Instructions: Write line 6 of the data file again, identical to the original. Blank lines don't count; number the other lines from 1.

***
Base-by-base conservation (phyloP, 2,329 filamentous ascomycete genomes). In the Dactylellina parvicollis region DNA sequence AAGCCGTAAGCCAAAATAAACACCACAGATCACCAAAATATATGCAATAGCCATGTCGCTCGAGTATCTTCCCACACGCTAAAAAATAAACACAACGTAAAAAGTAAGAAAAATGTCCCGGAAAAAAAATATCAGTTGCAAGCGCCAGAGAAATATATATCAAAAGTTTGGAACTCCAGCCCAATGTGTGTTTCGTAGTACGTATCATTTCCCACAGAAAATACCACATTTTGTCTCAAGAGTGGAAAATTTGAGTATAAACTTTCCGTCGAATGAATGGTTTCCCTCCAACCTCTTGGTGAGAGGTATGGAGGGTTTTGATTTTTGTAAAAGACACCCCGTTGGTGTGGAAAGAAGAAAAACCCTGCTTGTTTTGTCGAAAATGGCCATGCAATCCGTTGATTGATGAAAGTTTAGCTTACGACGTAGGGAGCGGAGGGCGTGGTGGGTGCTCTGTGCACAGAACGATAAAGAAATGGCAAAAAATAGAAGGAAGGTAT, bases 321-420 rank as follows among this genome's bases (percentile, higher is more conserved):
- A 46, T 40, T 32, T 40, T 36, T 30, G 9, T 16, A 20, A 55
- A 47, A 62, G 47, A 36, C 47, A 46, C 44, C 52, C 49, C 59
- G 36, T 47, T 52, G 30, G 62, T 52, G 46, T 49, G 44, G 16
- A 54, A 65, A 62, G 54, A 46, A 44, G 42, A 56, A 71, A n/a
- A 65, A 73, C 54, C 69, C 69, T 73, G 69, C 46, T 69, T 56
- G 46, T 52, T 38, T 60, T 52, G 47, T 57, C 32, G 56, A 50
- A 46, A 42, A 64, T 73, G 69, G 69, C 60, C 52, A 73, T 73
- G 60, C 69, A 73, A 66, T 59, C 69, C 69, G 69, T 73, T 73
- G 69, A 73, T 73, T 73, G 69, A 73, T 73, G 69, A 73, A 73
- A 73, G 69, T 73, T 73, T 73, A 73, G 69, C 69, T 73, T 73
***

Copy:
- A 65, A 73, C 54, C 69, C 69, T 73, G 69, C 46, T 69, T 56